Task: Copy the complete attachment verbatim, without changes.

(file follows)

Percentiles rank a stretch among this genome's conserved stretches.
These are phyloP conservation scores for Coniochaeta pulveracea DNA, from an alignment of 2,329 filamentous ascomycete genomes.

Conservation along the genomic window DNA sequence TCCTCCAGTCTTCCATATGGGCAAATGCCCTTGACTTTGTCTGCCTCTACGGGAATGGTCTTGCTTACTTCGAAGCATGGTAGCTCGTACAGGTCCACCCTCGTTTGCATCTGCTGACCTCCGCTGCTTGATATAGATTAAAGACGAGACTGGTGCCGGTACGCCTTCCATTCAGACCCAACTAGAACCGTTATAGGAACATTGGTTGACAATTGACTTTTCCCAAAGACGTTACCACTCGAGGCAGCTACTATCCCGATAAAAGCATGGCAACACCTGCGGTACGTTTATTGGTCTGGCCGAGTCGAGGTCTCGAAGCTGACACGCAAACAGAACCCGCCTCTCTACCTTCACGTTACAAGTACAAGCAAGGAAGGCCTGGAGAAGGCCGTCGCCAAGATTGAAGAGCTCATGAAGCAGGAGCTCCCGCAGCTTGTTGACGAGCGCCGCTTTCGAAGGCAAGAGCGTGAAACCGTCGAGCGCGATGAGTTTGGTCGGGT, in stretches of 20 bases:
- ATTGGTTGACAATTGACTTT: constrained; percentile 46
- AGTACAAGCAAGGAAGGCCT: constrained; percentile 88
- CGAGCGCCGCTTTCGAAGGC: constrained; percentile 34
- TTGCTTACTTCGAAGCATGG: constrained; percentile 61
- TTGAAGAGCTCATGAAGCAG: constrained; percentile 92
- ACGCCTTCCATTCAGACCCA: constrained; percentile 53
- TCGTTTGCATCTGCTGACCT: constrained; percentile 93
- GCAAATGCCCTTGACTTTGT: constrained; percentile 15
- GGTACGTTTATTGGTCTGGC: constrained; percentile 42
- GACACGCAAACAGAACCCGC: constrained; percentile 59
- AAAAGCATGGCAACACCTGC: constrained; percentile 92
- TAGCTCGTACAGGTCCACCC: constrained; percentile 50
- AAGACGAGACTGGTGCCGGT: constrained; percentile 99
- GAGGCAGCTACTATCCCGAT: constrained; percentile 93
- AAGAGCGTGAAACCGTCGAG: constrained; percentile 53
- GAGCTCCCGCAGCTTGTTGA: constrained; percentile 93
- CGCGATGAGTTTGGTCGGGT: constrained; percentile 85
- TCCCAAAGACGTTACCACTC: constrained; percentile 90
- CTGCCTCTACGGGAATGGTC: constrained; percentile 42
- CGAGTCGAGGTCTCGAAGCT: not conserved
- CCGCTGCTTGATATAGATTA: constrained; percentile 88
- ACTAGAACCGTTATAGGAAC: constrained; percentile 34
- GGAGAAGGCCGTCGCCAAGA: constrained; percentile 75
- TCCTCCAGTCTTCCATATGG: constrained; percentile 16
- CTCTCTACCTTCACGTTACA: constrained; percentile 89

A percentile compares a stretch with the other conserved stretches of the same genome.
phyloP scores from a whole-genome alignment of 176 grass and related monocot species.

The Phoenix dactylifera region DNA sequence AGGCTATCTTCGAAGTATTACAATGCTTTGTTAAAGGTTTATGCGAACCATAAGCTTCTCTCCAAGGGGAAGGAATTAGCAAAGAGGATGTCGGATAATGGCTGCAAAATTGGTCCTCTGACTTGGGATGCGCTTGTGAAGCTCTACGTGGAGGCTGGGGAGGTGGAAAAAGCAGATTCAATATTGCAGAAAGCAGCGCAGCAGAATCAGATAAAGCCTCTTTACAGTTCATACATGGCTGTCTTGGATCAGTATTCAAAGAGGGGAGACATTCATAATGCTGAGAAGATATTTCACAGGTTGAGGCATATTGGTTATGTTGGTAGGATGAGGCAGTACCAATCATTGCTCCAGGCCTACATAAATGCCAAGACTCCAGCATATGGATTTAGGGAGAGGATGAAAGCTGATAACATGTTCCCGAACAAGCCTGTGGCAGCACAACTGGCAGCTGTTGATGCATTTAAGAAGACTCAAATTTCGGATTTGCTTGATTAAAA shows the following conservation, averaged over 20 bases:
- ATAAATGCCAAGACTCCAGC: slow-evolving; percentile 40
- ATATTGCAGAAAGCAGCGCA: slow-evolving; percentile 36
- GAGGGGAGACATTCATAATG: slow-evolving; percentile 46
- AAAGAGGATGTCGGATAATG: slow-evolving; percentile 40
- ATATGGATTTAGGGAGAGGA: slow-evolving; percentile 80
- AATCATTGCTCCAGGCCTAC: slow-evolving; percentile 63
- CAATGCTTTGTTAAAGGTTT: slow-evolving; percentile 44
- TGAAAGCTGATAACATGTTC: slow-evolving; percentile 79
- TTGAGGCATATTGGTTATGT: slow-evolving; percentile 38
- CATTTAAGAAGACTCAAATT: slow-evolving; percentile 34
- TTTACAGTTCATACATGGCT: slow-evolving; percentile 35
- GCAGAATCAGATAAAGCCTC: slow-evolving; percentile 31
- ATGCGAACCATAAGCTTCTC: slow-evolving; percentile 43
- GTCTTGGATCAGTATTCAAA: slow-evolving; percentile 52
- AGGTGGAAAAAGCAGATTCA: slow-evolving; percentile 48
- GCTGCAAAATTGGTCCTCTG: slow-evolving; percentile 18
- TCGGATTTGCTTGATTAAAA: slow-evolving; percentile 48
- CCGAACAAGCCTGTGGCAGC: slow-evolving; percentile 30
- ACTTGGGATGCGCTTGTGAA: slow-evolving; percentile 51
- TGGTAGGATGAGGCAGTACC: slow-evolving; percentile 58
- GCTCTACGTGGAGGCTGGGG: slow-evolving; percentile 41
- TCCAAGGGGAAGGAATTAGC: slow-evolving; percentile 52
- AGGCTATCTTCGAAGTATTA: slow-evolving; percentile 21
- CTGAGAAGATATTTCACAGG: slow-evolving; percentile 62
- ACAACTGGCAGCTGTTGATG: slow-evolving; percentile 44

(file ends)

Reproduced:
Percentiles rank a stretch among this genome's conserved stretches.
These are phyloP conservation scores for Coniochaeta pulveracea DNA, from an alignment of 2,329 filamentous ascomycete genomes.

Conservation along the genomic window DNA sequence TCCTCCAGTCTTCCATATGGGCAAATGCCCTTGACTTTGTCTGCCTCTACGGGAATGGTCTTGCTTACTTCGAAGCATGGTAGCTCGTACAGGTCCACCCTCGTTTGCATCTGCTGACCTCCGCTGCTTGATATAGATTAAAGACGAGACTGGTGCCGGTACGCCTTCCATTCAGACCCAACTAGAACCGTTATAGGAACATTGGTTGACAATTGACTTTTCCCAAAGACGTTACCACTCGAGGCAGCTACTATCCCGATAAAAGCATGGCAACACCTGCGGTACGTTTATTGGTCTGGCCGAGTCGAGGTCTCGAAGCTGACACGCAAACAGAACCCGCCTCTCTACCTTCACGTTACAAGTACAAGCAAGGAAGGCCTGGAGAAGGCCGTCGCCAAGATTGAAGAGCTCATGAAGCAGGAGCTCCCGCAGCTTGTTGACGAGCGCCGCTTTCGAAGGCAAGAGCGTGAAACCGTCGAGCGCGATGAGTTTGGTCGGGT, in stretches of 20 bases:
- ATTGGTTGACAATTGACTTT: constrained; percentile 46
- AGTACAAGCAAGGAAGGCCT: constrained; percentile 88
- CGAGCGCCGCTTTCGAAGGC: constrained; percentile 34
- TTGCTTACTTCGAAGCATGG: constrained; percentile 61
- TTGAAGAGCTCATGAAGCAG: constrained; percentile 92
- ACGCCTTCCATTCAGACCCA: constrained; percentile 53
- TCGTTTGCATCTGCTGACCT: constrained; percentile 93
- GCAAATGCCCTTGACTTTGT: constrained; percentile 15
- GGTACGTTTATTGGTCTGGC: constrained; percentile 42
- GACACGCAAACAGAACCCGC: constrained; percentile 59
- AAAAGCATGGCAACACCTGC: constrained; percentile 92
- TAGCTCGTACAGGTCCACCC: constrained; percentile 50
- AAGACGAGACTGGTGCCGGT: constrained; percentile 99
- GAGGCAGCTACTATCCCGAT: constrained; percentile 93
- AAGAGCGTGAAACCGTCGAG: constrained; percentile 53
- GAGCTCCCGCAGCTTGTTGA: constrained; percentile 93
- CGCGATGAGTTTGGTCGGGT: constrained; percentile 85
- TCCCAAAGACGTTACCACTC: constrained; percentile 90
- CTGCCTCTACGGGAATGGTC: constrained; percentile 42
- CGAGTCGAGGTCTCGAAGCT: not conserved
- CCGCTGCTTGATATAGATTA: constrained; percentile 88
- ACTAGAACCGTTATAGGAAC: constrained; percentile 34
- GGAGAAGGCCGTCGCCAAGA: constrained; percentile 75
- TCCTCCAGTCTTCCATATGG: constrained; percentile 16
- CTCTCTACCTTCACGTTACA: constrained; percentile 89

A percentile compares a stretch with the other conserved stretches of the same genome.
phyloP scores from a whole-genome alignment of 176 grass and related monocot species.

The Phoenix dactylifera region DNA sequence AGGCTATCTTCGAAGTATTACAATGCTTTGTTAAAGGTTTATGCGAACCATAAGCTTCTCTCCAAGGGGAAGGAATTAGCAAAGAGGATGTCGGATAATGGCTGCAAAATTGGTCCTCTGACTTGGGATGCGCTTGTGAAGCTCTACGTGGAGGCTGGGGAGGTGGAAAAAGCAGATTCAATATTGCAGAAAGCAGCGCAGCAGAATCAGATAAAGCCTCTTTACAGTTCATACATGGCTGTCTTGGATCAGTATTCAAAGAGGGGAGACATTCATAATGCTGAGAAGATATTTCACAGGTTGAGGCATATTGGTTATGTTGGTAGGATGAGGCAGTACCAATCATTGCTCCAGGCCTACATAAATGCCAAGACTCCAGCATATGGATTTAGGGAGAGGATGAAAGCTGATAACATGTTCCCGAACAAGCCTGTGGCAGCACAACTGGCAGCTGTTGATGCATTTAAGAAGACTCAAATTTCGGATTTGCTTGATTAAAA shows the following conservation, averaged over 20 bases:
- ATAAATGCCAAGACTCCAGC: slow-evolving; percentile 40
- ATATTGCAGAAAGCAGCGCA: slow-evolving; percentile 36
- GAGGGGAGACATTCATAATG: slow-evolving; percentile 46
- AAAGAGGATGTCGGATAATG: slow-evolving; percentile 40
- ATATGGATTTAGGGAGAGGA: slow-evolving; percentile 80
- AATCATTGCTCCAGGCCTAC: slow-evolving; percentile 63
- CAATGCTTTGTTAAAGGTTT: slow-evolving; percentile 44
- TGAAAGCTGATAACATGTTC: slow-evolving; percentile 79
- TTGAGGCATATTGGTTATGT: slow-evolving; percentile 38
- CATTTAAGAAGACTCAAATT: slow-evolving; percentile 34
- TTTACAGTTCATACATGGCT: slow-evolving; percentile 35
- GCAGAATCAGATAAAGCCTC: slow-evolving; percentile 31
- ATGCGAACCATAAGCTTCTC: slow-evolving; percentile 43
- GTCTTGGATCAGTATTCAAA: slow-evolving; percentile 52
- AGGTGGAAAAAGCAGATTCA: slow-evolving; percentile 48
- GCTGCAAAATTGGTCCTCTG: slow-evolving; percentile 18
- TCGGATTTGCTTGATTAAAA: slow-evolving; percentile 48
- CCGAACAAGCCTGTGGCAGC: slow-evolving; percentile 30
- ACTTGGGATGCGCTTGTGAA: slow-evolving; percentile 51
- TGGTAGGATGAGGCAGTACC: slow-evolving; percentile 58
- GCTCTACGTGGAGGCTGGGG: slow-evolving; percentile 41
- TCCAAGGGGAAGGAATTAGC: slow-evolving; percentile 52
- AGGCTATCTTCGAAGTATTA: slow-evolving; percentile 21
- CTGAGAAGATATTTCACAGG: slow-evolving; percentile 62
- ACAACTGGCAGCTGTTGATG: slow-evolving; percentile 44